A prototype of modern monetary theory there, funded in the end by financial repression. Didn’t Gordon Brown insist that pensions funds must buy Gilts?
No, this isn’t to say that those backing the Green New Deal are fascists or Nazis. Larry Elliott certainly isn’t at least. The Senior Lecturer seems more of an admirer of all within the state, nothing outside it, nothing against it – which isn’t being a Nazi. It is though to insist that Nazi economics – autarky, public works programs to reduce unemployment, fiscal and monetary stimulus to revive aggregate demand – is not so far from what is still recommended by some in our present day.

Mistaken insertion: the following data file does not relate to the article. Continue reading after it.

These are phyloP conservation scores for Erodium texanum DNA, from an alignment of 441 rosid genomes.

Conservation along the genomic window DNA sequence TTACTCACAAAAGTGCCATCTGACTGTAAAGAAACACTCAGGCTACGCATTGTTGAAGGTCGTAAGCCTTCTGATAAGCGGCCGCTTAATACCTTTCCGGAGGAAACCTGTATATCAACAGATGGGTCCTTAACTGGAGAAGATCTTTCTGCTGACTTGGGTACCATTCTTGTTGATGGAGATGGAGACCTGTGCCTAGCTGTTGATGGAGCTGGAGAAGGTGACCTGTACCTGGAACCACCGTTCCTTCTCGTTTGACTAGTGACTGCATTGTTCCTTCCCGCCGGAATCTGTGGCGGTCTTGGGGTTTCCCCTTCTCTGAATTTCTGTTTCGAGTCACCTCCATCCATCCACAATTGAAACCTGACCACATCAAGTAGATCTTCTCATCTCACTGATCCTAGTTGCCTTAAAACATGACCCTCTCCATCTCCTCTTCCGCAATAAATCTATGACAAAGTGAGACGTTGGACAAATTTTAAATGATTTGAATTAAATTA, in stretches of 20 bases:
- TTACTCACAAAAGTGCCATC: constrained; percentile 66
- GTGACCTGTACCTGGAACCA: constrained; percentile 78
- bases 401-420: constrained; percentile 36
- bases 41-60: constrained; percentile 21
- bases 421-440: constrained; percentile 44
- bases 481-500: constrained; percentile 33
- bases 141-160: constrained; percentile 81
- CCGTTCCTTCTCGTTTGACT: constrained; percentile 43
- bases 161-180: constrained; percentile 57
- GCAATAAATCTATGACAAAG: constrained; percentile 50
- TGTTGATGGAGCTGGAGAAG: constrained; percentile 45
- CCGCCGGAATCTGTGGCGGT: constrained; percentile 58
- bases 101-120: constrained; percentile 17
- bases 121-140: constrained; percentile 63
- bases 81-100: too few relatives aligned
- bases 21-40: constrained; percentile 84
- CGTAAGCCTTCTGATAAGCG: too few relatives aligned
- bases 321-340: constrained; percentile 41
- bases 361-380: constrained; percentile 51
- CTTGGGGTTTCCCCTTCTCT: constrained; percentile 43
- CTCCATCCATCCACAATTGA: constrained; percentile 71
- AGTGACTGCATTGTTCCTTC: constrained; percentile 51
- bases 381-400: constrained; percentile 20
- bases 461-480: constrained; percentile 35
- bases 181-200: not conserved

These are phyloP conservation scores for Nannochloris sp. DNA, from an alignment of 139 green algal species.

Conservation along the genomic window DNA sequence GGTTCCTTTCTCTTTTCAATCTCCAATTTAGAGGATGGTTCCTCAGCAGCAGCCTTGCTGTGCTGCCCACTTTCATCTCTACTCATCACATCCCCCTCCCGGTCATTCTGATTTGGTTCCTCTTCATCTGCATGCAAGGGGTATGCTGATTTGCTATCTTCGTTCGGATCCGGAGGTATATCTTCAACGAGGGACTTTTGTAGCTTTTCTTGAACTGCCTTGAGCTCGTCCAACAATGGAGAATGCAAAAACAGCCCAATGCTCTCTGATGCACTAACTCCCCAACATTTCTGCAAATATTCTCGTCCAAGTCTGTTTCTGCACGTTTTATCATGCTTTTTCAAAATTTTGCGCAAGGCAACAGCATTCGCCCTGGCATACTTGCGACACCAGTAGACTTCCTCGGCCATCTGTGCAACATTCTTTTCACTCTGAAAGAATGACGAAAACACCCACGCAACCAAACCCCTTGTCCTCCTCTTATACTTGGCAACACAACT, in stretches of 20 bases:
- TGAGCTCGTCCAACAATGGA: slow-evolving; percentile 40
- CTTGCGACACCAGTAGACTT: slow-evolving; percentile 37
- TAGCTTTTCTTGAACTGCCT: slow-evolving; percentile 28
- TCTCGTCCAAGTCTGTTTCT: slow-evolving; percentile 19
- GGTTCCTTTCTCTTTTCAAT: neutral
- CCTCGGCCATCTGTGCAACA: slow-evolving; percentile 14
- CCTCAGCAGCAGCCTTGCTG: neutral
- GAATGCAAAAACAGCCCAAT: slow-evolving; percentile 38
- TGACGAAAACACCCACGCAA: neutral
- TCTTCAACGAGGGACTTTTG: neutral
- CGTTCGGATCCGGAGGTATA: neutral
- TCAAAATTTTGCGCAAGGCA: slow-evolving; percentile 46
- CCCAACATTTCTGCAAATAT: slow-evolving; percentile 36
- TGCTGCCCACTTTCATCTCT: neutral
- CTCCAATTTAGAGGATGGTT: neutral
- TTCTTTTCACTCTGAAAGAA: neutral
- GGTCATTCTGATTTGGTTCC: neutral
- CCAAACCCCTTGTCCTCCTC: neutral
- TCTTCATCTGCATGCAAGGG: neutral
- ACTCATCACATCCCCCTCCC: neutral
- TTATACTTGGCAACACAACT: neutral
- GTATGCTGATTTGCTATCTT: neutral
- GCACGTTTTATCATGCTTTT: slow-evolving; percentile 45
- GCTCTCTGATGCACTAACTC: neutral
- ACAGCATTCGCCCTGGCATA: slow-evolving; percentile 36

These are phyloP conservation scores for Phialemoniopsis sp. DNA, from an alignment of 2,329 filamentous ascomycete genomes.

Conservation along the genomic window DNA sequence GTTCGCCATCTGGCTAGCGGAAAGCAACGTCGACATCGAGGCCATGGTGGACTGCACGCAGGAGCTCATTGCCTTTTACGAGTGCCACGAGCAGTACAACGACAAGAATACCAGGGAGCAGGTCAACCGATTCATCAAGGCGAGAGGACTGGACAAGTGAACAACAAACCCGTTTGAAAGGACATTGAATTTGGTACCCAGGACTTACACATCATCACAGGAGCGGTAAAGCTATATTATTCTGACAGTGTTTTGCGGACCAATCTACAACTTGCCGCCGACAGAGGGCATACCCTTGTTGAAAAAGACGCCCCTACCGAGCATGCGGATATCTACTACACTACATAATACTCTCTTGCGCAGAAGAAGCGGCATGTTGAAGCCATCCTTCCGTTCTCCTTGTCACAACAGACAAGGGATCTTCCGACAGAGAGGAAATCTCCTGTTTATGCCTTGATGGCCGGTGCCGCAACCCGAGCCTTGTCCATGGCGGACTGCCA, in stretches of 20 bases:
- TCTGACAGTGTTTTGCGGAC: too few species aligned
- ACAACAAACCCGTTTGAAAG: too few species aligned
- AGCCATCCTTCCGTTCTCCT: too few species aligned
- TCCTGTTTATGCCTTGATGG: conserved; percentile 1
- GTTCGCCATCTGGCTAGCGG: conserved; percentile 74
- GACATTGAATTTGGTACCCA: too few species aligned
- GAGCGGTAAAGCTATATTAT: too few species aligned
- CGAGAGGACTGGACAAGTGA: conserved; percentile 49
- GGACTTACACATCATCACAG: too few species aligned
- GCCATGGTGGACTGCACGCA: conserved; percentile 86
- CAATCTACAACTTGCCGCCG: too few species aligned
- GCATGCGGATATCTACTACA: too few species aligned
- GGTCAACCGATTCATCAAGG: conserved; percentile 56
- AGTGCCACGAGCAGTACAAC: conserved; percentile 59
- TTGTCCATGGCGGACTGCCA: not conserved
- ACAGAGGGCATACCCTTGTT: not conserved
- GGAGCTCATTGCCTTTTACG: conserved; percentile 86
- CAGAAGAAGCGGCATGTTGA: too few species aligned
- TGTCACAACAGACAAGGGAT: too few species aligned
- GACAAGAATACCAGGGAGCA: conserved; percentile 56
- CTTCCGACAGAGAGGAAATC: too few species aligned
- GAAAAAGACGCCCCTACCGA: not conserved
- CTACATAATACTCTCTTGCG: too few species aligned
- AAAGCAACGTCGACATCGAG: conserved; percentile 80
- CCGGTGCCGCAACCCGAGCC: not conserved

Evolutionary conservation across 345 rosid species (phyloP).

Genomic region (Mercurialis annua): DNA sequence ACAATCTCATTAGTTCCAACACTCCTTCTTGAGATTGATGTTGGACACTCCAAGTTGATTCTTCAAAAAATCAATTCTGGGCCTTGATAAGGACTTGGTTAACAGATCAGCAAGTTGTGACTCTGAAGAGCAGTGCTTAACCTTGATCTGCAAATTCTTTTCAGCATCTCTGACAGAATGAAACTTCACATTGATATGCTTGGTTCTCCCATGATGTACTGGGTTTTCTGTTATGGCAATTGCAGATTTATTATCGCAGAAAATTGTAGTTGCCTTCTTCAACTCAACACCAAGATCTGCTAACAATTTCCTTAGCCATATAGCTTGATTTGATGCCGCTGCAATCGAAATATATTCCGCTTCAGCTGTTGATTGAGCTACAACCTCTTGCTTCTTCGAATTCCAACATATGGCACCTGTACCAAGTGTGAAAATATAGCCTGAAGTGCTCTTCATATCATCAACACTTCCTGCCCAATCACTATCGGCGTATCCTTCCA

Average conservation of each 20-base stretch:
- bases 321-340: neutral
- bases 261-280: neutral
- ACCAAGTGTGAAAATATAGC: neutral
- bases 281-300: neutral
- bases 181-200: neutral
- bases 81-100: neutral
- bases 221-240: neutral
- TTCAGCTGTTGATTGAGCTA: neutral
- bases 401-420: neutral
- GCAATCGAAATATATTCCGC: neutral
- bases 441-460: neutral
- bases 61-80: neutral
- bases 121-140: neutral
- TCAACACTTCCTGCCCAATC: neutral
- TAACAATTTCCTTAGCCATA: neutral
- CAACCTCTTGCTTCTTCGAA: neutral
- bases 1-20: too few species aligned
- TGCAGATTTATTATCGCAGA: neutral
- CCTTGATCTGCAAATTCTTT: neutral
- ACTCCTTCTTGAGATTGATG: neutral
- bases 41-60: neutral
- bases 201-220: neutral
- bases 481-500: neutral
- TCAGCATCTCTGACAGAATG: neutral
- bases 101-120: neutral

Actually, despite the Guardian’s swooning over the very mention of Nazi economics, oft recommended in the pages of The Guardian.
Yes, neo-Nazis are pinheads, the Nazi regime was an abhorrence. But if you’re going to argue against Nazi economics then you do have to both know what it is and also oppose the same policies in the current day. I do, the Guardian doesn’t and what about you?